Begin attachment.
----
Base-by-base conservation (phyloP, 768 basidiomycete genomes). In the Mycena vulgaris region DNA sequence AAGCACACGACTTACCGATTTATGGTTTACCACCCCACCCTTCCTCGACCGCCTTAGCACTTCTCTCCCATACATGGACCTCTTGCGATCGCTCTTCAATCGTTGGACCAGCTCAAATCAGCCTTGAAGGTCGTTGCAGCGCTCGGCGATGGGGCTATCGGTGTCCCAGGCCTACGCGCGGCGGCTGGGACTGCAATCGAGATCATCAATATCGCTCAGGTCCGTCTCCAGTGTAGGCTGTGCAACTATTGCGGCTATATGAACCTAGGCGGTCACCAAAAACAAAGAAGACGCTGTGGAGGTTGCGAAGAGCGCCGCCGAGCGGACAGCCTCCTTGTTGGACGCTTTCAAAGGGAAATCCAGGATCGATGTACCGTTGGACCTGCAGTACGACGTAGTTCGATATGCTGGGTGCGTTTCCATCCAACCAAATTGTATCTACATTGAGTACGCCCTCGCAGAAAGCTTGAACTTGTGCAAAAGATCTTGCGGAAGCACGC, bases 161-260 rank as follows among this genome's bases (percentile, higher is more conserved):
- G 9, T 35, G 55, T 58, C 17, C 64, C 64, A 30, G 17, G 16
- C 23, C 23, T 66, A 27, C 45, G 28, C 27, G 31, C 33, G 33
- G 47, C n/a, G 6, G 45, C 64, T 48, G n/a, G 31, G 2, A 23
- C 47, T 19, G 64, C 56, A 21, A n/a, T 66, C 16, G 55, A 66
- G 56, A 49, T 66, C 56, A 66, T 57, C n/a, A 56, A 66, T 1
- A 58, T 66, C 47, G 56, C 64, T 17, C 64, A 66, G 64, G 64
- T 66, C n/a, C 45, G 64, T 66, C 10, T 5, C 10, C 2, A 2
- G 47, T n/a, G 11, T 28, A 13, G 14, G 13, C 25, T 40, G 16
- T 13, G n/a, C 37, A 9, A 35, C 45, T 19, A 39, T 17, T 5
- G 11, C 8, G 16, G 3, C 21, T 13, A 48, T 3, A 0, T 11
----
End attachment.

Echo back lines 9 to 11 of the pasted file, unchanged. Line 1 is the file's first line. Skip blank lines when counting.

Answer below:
- G 47, T n/a, G 11, T 28, A 13, G 14, G 13, C 25, T 40, G 16
- T 13, G n/a, C 37, A 9, A 35, C 45, T 19, A 39, T 17, T 5
- G 11, C 8, G 16, G 3, C 21, T 13, A 48, T 3, A 0, T 11